I saw this movie quite a while ago. I wanted to post it as a way to start narrowing the scope of topics a bit. What I mean by that is most of the films I’ve posted so far have been about very broad reaching things like war, or activities of governments, etc. This movie starts to bring things down to smaller scale a bit. Even though governments and very large scale institutions create these smaller circumstances, it’s good to see some of the more direct impacts. It’s good to take a look at how it affects individuals and people in the society and see how their thoughts, emotions and consciousness is affected. Because I really believe it circles back to the individual again, and what’s going on inside them.
It’s important to focus on understanding yourself and grounding your perceptions and emotions through connection with nature and people. Then I think you can begin to look outside and start to see the connections of things in the outside world. I think it’s also important to consider the things powerful corporations and money driven social structures encourage you to do:
Buy as many things as possible
If you do all these things you have less meaningful connections with other people. Spend your time watching other people do things, instead of making meaningful and impacting changes in your own life as well as other peoples lives. Being “independent” isolates you from communities that enable you to share experiences and knowledge and promote social change. It’s much harder to change things on your own right? You’re only one person after all. But if you never talk about things with other people, then no momentum in the form of groups or organizations can flourish. As you buy more and more things, you have to work more and more to pay for them. If you spend all your time working, then you won’t be “tempted” to think about yourself or what your life means.
I think this is the goal. You are meant to go to work, watch TV, be quiet and die some day. It’s up to you to determine your own path. It’s up to you to change the reality. It all circles back to you, your consciousness, your choices, you. What do you want from this life? Ask yourself this right now: and then do it.
Uncovered: The War on Iraq, filmmaker Robert Greenwald chronicles the Bush Administration’s determined quest to invade Iraq following the events of September 11, 2001. The film deconstructs the administration’s case for war through interviews with U.S intelligence and defense officials, foreign service experts, and U.N. weapons inspectors — including a former CIA director, a former ambassador to Saudi Arabia and even President Bush’s Secretary of the Army. Their analyses and conclusions are sobering, and often disturbing, regardless of one’s political affiliations.
In studying and watching the various political documentaries on the Iraq war I came across this film. Robert Greenwald also made the film Outfoxed: Rupert Murdoch’s War on Journalism, which you can see here. It doesn’t seem as polished to me as some of the others, and reiterates some of the same messages, but I thought it was still interesting. All these films fill in missing pieces or new perspectives that the other doesn’t. Many of these films obviously have a more “left” leaning perspective. Again, I don’t really consider myself “left” or “right” or any of those politically contrived, and in my mind, meaningless distinctions.
I consider myself a part of the world, a part of human kind, and therefore what happens to the world and its people, is a reflection of myself. I know this may sound too “new age” for many, but then again, I think maybe you are projecting your own judgements and preconceptions.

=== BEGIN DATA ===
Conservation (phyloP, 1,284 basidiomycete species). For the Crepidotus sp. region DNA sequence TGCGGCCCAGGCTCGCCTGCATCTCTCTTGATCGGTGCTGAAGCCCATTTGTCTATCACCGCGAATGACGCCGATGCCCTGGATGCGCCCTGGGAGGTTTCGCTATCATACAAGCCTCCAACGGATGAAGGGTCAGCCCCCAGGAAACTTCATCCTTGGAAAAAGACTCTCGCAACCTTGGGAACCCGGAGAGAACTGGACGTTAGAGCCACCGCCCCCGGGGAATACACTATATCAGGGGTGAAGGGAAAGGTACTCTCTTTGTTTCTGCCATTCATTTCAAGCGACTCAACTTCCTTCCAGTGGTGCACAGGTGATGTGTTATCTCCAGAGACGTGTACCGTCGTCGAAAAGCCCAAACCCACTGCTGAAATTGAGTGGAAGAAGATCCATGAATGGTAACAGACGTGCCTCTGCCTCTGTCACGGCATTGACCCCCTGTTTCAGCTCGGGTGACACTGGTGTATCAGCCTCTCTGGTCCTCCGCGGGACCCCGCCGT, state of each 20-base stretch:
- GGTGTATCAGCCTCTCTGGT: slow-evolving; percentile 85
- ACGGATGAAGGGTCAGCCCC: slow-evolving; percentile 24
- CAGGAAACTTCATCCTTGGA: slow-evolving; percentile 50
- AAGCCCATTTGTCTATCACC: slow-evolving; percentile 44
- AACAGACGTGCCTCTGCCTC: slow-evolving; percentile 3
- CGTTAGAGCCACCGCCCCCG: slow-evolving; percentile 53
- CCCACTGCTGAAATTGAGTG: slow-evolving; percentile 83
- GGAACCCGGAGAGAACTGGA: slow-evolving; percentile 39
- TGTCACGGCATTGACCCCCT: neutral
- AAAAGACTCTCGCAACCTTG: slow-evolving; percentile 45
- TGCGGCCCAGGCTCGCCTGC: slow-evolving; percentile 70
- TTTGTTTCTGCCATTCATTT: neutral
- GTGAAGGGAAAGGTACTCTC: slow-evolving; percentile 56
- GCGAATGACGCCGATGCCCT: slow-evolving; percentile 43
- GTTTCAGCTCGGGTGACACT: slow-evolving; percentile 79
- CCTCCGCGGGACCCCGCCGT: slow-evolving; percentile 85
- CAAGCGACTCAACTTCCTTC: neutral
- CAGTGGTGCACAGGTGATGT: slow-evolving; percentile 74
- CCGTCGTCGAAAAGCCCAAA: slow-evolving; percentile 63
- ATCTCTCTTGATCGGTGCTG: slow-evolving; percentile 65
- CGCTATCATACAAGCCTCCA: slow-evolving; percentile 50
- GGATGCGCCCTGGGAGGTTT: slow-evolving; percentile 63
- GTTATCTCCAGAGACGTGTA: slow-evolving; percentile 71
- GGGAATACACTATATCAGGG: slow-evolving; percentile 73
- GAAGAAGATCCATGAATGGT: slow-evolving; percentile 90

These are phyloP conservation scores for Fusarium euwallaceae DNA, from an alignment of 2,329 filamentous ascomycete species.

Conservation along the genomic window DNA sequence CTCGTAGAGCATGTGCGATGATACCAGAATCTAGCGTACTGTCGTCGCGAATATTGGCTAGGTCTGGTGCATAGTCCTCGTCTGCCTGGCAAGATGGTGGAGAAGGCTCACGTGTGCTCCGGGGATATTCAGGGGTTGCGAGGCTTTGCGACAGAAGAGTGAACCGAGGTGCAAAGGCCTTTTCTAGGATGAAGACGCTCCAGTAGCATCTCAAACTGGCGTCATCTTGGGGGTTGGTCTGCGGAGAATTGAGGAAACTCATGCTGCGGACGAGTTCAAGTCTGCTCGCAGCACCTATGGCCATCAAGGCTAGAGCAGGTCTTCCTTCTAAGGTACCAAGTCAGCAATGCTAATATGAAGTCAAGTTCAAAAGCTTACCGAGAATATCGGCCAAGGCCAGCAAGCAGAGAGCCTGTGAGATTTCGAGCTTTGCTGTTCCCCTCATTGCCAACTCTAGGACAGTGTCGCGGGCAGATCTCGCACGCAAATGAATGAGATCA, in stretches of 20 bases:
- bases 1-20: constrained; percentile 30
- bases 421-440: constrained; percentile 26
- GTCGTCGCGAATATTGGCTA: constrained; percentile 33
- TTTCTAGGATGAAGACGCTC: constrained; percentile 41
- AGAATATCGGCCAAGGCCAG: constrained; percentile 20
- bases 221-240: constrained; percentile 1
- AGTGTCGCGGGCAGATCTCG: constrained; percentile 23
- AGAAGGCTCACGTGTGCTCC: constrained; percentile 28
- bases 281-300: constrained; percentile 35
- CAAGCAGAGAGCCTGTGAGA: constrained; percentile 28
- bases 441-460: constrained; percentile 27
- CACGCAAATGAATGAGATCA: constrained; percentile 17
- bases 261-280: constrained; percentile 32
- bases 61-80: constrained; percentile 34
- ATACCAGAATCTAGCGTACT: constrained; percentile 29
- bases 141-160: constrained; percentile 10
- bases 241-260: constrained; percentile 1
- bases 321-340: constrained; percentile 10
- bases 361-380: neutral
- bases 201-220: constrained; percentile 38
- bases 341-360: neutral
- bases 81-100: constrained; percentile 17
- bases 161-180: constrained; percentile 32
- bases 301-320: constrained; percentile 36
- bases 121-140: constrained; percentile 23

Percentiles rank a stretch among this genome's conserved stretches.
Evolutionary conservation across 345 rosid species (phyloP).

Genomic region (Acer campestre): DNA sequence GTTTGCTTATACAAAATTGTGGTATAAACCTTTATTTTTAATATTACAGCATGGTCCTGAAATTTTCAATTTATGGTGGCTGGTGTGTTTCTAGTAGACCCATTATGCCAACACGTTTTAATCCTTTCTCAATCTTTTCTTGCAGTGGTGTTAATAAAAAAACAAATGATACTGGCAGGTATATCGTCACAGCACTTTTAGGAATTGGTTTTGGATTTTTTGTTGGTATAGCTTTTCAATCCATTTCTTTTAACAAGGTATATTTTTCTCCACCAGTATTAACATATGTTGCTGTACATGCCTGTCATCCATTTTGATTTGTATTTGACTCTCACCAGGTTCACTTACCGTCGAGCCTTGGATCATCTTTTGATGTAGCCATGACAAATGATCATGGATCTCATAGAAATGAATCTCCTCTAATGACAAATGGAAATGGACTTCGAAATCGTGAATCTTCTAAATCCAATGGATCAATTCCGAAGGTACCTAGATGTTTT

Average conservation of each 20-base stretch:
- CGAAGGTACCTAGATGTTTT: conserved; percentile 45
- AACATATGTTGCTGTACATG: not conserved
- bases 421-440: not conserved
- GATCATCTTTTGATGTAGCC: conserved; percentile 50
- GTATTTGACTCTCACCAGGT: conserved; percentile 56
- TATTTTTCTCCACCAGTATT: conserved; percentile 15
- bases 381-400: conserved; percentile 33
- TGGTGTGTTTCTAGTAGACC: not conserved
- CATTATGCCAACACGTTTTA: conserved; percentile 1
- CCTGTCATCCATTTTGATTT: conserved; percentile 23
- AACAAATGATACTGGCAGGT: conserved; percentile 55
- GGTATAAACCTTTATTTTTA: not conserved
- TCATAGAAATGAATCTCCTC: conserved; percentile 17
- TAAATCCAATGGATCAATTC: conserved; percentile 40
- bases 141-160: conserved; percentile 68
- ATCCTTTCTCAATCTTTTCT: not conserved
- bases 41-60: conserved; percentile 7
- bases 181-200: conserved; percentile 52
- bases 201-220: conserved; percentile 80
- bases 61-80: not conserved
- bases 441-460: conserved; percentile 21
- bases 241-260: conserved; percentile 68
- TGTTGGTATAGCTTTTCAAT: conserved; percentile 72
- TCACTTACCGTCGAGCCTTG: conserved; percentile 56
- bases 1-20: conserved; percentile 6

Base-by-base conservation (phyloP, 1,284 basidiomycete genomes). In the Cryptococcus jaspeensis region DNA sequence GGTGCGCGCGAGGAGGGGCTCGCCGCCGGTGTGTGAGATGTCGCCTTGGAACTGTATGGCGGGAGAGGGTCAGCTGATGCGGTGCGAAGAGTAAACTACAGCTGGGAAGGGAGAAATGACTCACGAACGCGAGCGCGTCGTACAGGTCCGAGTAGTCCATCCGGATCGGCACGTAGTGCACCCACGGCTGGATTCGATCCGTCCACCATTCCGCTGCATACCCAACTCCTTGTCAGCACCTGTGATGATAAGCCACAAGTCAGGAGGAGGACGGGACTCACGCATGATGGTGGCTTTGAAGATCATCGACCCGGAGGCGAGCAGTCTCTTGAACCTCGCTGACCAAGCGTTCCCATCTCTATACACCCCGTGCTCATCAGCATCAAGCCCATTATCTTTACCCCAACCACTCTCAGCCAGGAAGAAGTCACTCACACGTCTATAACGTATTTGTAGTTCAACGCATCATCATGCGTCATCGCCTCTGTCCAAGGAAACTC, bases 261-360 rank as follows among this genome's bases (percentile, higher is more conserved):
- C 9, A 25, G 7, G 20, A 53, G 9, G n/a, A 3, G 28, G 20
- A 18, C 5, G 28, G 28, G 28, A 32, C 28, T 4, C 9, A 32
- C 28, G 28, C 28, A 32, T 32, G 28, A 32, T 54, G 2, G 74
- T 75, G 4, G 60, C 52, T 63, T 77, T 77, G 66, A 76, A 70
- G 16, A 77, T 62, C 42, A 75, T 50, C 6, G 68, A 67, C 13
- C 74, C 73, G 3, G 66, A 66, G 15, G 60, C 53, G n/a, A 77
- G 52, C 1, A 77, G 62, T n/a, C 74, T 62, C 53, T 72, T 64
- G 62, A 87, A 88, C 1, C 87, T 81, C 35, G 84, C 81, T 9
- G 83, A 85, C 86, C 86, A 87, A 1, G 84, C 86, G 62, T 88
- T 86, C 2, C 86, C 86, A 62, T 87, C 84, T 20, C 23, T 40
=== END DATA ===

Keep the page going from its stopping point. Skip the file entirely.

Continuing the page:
It is circular, until you reflect on your own self, who you are and what is going on in your own consciousness, I don’t think you can even begin to look outside of yourself. Once you start to consider your own consciousness and existence, many of the beliefs and judgements you have about the world and those beings in it, start to crumble into dust. What is born from those ashes is a much different view of the world, one that many won’t be able to understand or accept. And how can they? How can you understand or know about something if you’ve never experienced it? It’s not that a being is “better” than you, they have just gone on a different path. Every path we choose has benefits and difficulties in this world. But until you are open to looking at and changing yourself, I don’t think you can hope to affect changes in the outside world. Simply by changing yourself inside, you will undoubtedly change the outside.
Some time in the 1960’s, in the heart of Africa, a new animal was introduced into Lake Victoria as a little scientific experiment. The Nile Perch, a voracious predator, extinguished almost the entire stock of the native fish species. However, the new fish multiplied so fast, that its white fillets are today exported all around the world. Huge hulking ex-Soviet cargo planes come daily to collect the latest catch in exchange for their southbound cargo… Kalashnikovs and ammunitions for the uncounted wars in the dark center of the continent. spacer This booming multinational industry of fish and weapons has created an ungodly globalized alliance on the shores of the world’s biggest tropical lake: an army of local fishermen, World bank agents, homeless children, African ministers, EU-commissioners, Tanzanian prostitutes and Russian pilots.
This is another good film that bridges many of the issues that I’ve been talking about: environment, food/animal use, politics and war. It’s not a very easy film to watch, but is very impacting. I gives a very down to earth portrait of how and why people end up in different circumstances. This film certainly deserves your attention.
I thought it was important to get back to the spiritual element of a discussion on politics, environment, animal usage, etc. This film talks about the Tibetan book of the dead. It discusses some of the beliefs Tibetan Buddhists have about the dying process and what comes after death. I think my interest in Buddhism stems from the fact that it focuses on self discovery and self awakening. It doesn’t rely on a God. You may see giant Buddha statues and think, oh that’s the god Buddhists pray to, but in fact you’d be wrong. The statue is you in essence, the enlightened mind in all beings. I wouldn’t say that I’m a Buddhist, but I do like many of the ideas they have about the nature of consciousness. I think it also relates the to teaching of C. G. Jung as well.